BANGOR, Maine — The Bangor Symphony Orchestra learned this week that its music director, Maestro Lucas Richman, was nominated for two Grammy Awards last week for his work conducting the album “Calling All Dawns,” by composer Christopher Tin. The album was nominated for Best Classical Crossover Album, and the song “Baba Yetu” off the album was nominated for Best Instrumental Arrangement Accompanying Vocalists.
In addition, the BSO on Friday was awarded a $4,000 grant from the Maine Charity Foundation Fund of the Maine Community Foundation to support the BSO’s Know Your Orchestra! voucher program in the 2010-11 symphony season.
Richman conducted London’s Royal Philharmonic Orchestra in the studio recording of “Calling All Dawns,” which features the collaborative efforts of more than 200 musicians from around the world singing poems and prayers in 12 different languages.
“We’re really fortunate in that Lucas lives in a number of different musical worlds, and he’s able to bring them all together successfully,” BSO Executive Director David Whitehill said Friday. “He’s a major asset to the BSO.”
Performers include mezzo-soprano Frederica von Stade, the Grammy-winning Soweto Gospel Choir, early music singers Anonymous 4, Iranian-born Sussan Deyhim, Portuguese fado singer Dulce Pontes, Chinese soprano Jia Ruhan, and Japanese pop singers Lia, Aoi Tada and Kaori Omura. Video game fans may know the song “Baba Yetu” as the theme song to the game “Civilization IV.” The nomination of the song is the first time a recording from a video game has been nominated for a Grammy.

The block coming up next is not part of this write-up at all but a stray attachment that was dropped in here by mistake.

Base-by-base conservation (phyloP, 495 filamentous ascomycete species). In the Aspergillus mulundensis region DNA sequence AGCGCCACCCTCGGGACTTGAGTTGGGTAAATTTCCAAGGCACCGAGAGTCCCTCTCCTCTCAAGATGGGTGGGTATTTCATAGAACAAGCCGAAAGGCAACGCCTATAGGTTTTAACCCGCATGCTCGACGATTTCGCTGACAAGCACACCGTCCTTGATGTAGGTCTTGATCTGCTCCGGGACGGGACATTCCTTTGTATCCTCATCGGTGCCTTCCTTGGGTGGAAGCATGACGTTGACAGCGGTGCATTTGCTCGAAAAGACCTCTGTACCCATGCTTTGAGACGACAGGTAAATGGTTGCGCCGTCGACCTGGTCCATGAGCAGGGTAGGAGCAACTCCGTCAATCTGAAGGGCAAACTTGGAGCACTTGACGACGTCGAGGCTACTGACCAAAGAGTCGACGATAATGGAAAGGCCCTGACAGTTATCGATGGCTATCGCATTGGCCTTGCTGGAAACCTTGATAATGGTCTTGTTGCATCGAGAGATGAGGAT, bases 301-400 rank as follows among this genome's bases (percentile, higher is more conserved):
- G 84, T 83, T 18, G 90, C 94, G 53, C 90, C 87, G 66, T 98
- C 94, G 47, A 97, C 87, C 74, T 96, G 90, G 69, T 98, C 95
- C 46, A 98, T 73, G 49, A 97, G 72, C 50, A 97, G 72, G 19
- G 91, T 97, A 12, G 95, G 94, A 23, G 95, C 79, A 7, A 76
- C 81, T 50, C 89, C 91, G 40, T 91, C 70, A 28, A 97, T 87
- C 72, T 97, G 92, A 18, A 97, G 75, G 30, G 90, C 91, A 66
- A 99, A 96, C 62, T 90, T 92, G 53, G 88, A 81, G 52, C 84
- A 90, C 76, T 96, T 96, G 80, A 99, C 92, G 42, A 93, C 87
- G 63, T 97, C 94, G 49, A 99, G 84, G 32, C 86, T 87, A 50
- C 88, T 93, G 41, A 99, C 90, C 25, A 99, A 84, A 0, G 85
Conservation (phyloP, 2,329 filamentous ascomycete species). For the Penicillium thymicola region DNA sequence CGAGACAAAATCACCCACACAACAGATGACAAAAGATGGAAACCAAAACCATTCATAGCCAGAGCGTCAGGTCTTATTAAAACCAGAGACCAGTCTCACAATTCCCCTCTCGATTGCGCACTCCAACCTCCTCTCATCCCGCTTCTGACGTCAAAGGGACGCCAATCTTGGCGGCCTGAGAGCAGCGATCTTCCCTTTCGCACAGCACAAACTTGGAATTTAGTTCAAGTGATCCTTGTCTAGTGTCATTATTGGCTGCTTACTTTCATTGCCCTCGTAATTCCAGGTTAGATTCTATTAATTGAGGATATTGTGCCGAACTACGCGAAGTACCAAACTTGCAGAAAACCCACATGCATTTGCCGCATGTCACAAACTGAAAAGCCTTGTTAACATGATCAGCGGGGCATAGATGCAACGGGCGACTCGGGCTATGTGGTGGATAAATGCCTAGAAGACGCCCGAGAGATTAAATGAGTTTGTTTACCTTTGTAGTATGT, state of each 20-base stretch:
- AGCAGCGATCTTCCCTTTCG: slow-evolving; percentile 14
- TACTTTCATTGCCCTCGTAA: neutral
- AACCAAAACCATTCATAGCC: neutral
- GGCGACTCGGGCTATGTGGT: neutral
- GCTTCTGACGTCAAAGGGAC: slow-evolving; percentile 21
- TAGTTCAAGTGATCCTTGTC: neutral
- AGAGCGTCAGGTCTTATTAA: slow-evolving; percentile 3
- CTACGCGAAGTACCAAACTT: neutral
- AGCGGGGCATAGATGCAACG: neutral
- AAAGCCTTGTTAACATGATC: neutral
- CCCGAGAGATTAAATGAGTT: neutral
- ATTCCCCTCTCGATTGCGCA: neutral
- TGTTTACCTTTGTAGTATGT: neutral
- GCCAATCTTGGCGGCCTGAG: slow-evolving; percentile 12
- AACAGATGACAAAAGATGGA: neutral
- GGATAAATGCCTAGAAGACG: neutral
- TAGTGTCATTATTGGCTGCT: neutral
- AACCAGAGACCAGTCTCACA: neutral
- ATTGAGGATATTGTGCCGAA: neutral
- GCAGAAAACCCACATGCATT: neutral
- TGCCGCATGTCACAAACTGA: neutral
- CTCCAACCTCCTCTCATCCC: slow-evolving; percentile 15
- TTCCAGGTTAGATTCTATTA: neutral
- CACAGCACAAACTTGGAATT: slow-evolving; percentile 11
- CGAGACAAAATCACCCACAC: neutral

Richman is well-known as a composer and conductor for film. His credits include the Academy Award-nominated “The Village,” “As Good As It Gets,” “Face/Off,” and “Se7en,” among others. Composer John Williams personally invited Richman to serve as the conductor for the three-month national summer tour of “Star Wars in Concert.”
This is his first Grammy nomination and the first time a BSO music director has been nominated.
The 53rd annual Grammy Awards ceremony will be broadcast at 8 p.m. Sunday, Feb. 13, on CBS.
The Know Your Orchestra! program provides K-12 students and their parents or guardians and other family members with affordable access to BSO concerts — a family of four can attend a concert for $20. With arts funding for schools cut across the board, the KYO! program helps bring the students directly to the music.
“We distribute vouchers through teachers, schools, social services and other interested parties. If a student has a voucher, he or she can go for free and bring a friend or sibling for free,” said Whitehill. “They can also bring their parents or guardians, and for them it only costs $10. We’ve had between 70 and 100 people come to concerts because of that. And they’re coming back. We’re building a subscription culture in young families.”
Robert Lorimer, owner of RDL Strings in Bangor, was pleased with the response from his studio’s students and their families after they used the KYO! voucher to attend the BSO’s Nov. 14 performance.
“We encouraged all our string students to go, and more than 25 families totaling about 75 people were able to attend,” he said in a recent news release from the BSO. “The feedback has been terrific. Many of these families were attending the BSO for the first time, and all were thrilled with the performance. I think that this pro-gram is a key component for building the classical music audience of the future. Many of the children now studying violin with quality teachers will be the future players in the BSO, and their influence will draw audiences from the greater Bangor area for years to come.”